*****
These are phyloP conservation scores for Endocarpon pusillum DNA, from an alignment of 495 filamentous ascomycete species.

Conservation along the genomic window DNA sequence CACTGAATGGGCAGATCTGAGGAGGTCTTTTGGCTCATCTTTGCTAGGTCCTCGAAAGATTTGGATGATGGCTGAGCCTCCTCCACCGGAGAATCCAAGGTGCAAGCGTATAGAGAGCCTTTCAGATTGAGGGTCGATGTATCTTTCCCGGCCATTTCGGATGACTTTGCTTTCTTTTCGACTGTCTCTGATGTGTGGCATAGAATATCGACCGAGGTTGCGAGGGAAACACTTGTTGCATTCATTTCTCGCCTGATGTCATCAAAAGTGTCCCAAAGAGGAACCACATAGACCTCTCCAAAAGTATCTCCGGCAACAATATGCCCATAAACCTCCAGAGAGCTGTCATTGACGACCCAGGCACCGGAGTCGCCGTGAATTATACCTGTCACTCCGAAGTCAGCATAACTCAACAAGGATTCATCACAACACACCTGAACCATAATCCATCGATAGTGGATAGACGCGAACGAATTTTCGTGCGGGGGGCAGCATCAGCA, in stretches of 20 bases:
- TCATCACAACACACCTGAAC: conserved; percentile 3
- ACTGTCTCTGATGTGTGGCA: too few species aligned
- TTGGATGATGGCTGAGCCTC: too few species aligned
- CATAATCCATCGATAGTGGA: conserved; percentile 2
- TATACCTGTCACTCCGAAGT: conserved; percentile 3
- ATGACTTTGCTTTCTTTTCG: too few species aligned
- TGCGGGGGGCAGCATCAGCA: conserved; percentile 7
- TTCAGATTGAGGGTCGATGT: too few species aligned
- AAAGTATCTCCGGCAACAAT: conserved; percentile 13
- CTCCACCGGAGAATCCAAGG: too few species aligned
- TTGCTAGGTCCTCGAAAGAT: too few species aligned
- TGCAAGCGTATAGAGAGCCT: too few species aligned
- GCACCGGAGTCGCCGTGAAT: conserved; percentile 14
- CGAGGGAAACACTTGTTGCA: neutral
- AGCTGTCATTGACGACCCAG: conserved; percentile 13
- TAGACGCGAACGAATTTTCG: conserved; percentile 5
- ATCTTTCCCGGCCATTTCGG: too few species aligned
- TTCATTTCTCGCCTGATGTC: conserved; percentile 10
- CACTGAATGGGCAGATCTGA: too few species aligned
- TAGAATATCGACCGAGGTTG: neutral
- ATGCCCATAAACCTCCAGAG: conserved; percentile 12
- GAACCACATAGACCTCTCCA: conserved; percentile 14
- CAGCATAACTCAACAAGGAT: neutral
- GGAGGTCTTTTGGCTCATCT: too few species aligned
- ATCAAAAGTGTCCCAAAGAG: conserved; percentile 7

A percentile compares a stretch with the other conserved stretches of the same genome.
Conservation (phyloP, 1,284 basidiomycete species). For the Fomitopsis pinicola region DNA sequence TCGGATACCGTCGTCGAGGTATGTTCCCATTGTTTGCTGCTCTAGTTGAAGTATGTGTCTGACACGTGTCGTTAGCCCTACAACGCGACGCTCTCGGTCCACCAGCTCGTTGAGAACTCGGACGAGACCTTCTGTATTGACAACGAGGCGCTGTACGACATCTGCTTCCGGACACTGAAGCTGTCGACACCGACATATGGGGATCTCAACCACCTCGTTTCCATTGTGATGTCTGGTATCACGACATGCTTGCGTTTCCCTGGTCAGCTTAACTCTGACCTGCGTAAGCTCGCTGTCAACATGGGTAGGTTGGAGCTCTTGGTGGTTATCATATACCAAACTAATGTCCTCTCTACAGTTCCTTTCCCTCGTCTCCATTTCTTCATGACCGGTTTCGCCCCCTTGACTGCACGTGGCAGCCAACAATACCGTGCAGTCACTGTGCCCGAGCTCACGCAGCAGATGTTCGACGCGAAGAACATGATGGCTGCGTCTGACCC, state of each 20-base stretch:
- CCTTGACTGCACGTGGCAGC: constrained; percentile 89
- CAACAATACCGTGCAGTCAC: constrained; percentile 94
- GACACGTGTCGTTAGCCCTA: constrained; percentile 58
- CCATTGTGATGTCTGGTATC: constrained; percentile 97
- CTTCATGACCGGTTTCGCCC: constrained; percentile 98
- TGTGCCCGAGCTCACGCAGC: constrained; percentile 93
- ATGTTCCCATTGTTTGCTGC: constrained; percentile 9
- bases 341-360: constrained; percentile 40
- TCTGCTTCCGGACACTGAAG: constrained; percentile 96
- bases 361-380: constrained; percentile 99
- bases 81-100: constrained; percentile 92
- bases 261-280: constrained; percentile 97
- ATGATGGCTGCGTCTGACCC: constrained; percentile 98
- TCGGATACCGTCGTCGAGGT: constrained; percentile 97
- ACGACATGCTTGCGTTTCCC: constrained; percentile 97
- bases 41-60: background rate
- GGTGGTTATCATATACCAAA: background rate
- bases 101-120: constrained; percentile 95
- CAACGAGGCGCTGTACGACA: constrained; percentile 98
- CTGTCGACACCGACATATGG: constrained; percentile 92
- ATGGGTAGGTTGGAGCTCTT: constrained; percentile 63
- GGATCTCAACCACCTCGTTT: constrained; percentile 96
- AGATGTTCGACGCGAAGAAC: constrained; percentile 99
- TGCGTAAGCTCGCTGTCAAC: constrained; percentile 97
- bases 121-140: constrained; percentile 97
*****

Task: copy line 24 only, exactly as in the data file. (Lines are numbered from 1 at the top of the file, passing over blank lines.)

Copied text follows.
- GAACCACATAGACCTCTCCA: conserved; percentile 14